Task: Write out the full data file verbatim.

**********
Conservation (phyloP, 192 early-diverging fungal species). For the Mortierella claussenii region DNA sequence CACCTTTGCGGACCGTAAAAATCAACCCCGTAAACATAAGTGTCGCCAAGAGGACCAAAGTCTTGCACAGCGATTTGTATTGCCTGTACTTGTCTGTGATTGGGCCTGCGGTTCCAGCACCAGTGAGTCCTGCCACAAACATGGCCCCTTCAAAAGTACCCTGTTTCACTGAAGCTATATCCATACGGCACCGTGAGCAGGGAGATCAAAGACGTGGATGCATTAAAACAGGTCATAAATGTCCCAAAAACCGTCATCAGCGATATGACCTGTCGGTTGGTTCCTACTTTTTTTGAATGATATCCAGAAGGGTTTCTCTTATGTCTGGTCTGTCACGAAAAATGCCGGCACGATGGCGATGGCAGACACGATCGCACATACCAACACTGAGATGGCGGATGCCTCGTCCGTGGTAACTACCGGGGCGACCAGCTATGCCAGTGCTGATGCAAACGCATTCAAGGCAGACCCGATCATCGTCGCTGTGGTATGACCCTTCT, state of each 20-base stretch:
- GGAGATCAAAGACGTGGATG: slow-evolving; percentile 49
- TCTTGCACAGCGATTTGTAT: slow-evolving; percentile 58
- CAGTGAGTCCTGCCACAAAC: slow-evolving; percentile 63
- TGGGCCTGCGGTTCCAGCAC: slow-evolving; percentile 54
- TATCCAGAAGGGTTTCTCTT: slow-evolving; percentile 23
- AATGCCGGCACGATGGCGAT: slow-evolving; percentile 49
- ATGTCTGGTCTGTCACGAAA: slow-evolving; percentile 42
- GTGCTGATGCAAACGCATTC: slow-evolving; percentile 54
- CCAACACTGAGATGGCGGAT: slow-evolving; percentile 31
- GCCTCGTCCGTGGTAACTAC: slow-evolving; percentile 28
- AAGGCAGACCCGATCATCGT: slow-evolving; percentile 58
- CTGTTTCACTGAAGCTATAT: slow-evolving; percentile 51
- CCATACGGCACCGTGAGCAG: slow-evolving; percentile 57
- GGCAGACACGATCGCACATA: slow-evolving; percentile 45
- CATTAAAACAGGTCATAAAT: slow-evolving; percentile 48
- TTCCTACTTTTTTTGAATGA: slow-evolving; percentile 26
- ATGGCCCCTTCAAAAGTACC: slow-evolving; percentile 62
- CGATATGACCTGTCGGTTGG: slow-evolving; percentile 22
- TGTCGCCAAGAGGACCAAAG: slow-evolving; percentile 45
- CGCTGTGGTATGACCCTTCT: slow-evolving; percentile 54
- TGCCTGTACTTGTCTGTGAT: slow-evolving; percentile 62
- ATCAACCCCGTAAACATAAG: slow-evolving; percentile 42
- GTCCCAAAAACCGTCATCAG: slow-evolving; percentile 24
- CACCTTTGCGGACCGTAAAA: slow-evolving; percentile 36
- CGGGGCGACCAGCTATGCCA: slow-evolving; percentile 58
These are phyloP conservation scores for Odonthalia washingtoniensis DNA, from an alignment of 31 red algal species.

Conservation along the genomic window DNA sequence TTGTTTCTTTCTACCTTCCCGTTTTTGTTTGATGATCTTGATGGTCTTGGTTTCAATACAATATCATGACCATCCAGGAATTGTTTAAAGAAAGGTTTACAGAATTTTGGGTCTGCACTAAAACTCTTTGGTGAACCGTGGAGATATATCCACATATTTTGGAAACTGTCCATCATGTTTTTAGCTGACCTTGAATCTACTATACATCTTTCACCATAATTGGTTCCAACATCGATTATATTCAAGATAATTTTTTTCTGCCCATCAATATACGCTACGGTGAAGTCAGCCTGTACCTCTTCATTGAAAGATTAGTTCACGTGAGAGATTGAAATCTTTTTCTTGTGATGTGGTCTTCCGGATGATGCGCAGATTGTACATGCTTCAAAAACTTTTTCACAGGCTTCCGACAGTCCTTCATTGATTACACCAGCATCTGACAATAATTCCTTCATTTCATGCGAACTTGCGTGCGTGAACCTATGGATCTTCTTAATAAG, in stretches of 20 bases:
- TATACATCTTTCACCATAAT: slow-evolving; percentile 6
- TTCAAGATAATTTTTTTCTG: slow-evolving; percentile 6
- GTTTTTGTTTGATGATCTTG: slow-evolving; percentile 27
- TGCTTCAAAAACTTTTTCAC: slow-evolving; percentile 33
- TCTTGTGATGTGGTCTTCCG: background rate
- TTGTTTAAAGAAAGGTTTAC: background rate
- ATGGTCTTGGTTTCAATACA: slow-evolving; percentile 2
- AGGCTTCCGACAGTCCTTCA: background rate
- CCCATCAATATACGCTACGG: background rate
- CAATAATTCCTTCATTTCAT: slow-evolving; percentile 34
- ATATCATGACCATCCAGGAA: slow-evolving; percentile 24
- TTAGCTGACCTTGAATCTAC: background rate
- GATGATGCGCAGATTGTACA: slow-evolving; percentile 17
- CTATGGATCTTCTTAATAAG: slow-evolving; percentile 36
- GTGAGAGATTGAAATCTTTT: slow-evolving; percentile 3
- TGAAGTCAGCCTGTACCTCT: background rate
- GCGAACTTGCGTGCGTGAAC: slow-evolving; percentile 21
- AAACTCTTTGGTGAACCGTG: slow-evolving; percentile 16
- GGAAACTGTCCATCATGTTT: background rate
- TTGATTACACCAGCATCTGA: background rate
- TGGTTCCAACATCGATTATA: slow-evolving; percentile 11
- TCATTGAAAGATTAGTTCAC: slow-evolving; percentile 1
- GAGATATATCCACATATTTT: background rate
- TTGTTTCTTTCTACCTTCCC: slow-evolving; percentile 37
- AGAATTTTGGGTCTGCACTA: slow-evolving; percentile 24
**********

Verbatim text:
Conservation (phyloP, 192 early-diverging fungal species). For the Mortierella claussenii region DNA sequence CACCTTTGCGGACCGTAAAAATCAACCCCGTAAACATAAGTGTCGCCAAGAGGACCAAAGTCTTGCACAGCGATTTGTATTGCCTGTACTTGTCTGTGATTGGGCCTGCGGTTCCAGCACCAGTGAGTCCTGCCACAAACATGGCCCCTTCAAAAGTACCCTGTTTCACTGAAGCTATATCCATACGGCACCGTGAGCAGGGAGATCAAAGACGTGGATGCATTAAAACAGGTCATAAATGTCCCAAAAACCGTCATCAGCGATATGACCTGTCGGTTGGTTCCTACTTTTTTTGAATGATATCCAGAAGGGTTTCTCTTATGTCTGGTCTGTCACGAAAAATGCCGGCACGATGGCGATGGCAGACACGATCGCACATACCAACACTGAGATGGCGGATGCCTCGTCCGTGGTAACTACCGGGGCGACCAGCTATGCCAGTGCTGATGCAAACGCATTCAAGGCAGACCCGATCATCGTCGCTGTGGTATGACCCTTCT, state of each 20-base stretch:
- GGAGATCAAAGACGTGGATG: slow-evolving; percentile 49
- TCTTGCACAGCGATTTGTAT: slow-evolving; percentile 58
- CAGTGAGTCCTGCCACAAAC: slow-evolving; percentile 63
- TGGGCCTGCGGTTCCAGCAC: slow-evolving; percentile 54
- TATCCAGAAGGGTTTCTCTT: slow-evolving; percentile 23
- AATGCCGGCACGATGGCGAT: slow-evolving; percentile 49
- ATGTCTGGTCTGTCACGAAA: slow-evolving; percentile 42
- GTGCTGATGCAAACGCATTC: slow-evolving; percentile 54
- CCAACACTGAGATGGCGGAT: slow-evolving; percentile 31
- GCCTCGTCCGTGGTAACTAC: slow-evolving; percentile 28
- AAGGCAGACCCGATCATCGT: slow-evolving; percentile 58
- CTGTTTCACTGAAGCTATAT: slow-evolving; percentile 51
- CCATACGGCACCGTGAGCAG: slow-evolving; percentile 57
- GGCAGACACGATCGCACATA: slow-evolving; percentile 45
- CATTAAAACAGGTCATAAAT: slow-evolving; percentile 48
- TTCCTACTTTTTTTGAATGA: slow-evolving; percentile 26
- ATGGCCCCTTCAAAAGTACC: slow-evolving; percentile 62
- CGATATGACCTGTCGGTTGG: slow-evolving; percentile 22
- TGTCGCCAAGAGGACCAAAG: slow-evolving; percentile 45
- CGCTGTGGTATGACCCTTCT: slow-evolving; percentile 54
- TGCCTGTACTTGTCTGTGAT: slow-evolving; percentile 62
- ATCAACCCCGTAAACATAAG: slow-evolving; percentile 42
- GTCCCAAAAACCGTCATCAG: slow-evolving; percentile 24
- CACCTTTGCGGACCGTAAAA: slow-evolving; percentile 36
- CGGGGCGACCAGCTATGCCA: slow-evolving; percentile 58
These are phyloP conservation scores for Odonthalia washingtoniensis DNA, from an alignment of 31 red algal species.

Conservation along the genomic window DNA sequence TTGTTTCTTTCTACCTTCCCGTTTTTGTTTGATGATCTTGATGGTCTTGGTTTCAATACAATATCATGACCATCCAGGAATTGTTTAAAGAAAGGTTTACAGAATTTTGGGTCTGCACTAAAACTCTTTGGTGAACCGTGGAGATATATCCACATATTTTGGAAACTGTCCATCATGTTTTTAGCTGACCTTGAATCTACTATACATCTTTCACCATAATTGGTTCCAACATCGATTATATTCAAGATAATTTTTTTCTGCCCATCAATATACGCTACGGTGAAGTCAGCCTGTACCTCTTCATTGAAAGATTAGTTCACGTGAGAGATTGAAATCTTTTTCTTGTGATGTGGTCTTCCGGATGATGCGCAGATTGTACATGCTTCAAAAACTTTTTCACAGGCTTCCGACAGTCCTTCATTGATTACACCAGCATCTGACAATAATTCCTTCATTTCATGCGAACTTGCGTGCGTGAACCTATGGATCTTCTTAATAAG, in stretches of 20 bases:
- TATACATCTTTCACCATAAT: slow-evolving; percentile 6
- TTCAAGATAATTTTTTTCTG: slow-evolving; percentile 6
- GTTTTTGTTTGATGATCTTG: slow-evolving; percentile 27
- TGCTTCAAAAACTTTTTCAC: slow-evolving; percentile 33
- TCTTGTGATGTGGTCTTCCG: background rate
- TTGTTTAAAGAAAGGTTTAC: background rate
- ATGGTCTTGGTTTCAATACA: slow-evolving; percentile 2
- AGGCTTCCGACAGTCCTTCA: background rate
- CCCATCAATATACGCTACGG: background rate
- CAATAATTCCTTCATTTCAT: slow-evolving; percentile 34
- ATATCATGACCATCCAGGAA: slow-evolving; percentile 24
- TTAGCTGACCTTGAATCTAC: background rate
- GATGATGCGCAGATTGTACA: slow-evolving; percentile 17
- CTATGGATCTTCTTAATAAG: slow-evolving; percentile 36
- GTGAGAGATTGAAATCTTTT: slow-evolving; percentile 3
- TGAAGTCAGCCTGTACCTCT: background rate
- GCGAACTTGCGTGCGTGAAC: slow-evolving; percentile 21
- AAACTCTTTGGTGAACCGTG: slow-evolving; percentile 16
- GGAAACTGTCCATCATGTTT: background rate
- TTGATTACACCAGCATCTGA: background rate
- TGGTTCCAACATCGATTATA: slow-evolving; percentile 11
- TCATTGAAAGATTAGTTCAC: slow-evolving; percentile 1
- GAGATATATCCACATATTTT: background rate
- TTGTTTCTTTCTACCTTCCC: slow-evolving; percentile 37
- AGAATTTTGGGTCTGCACTA: slow-evolving; percentile 24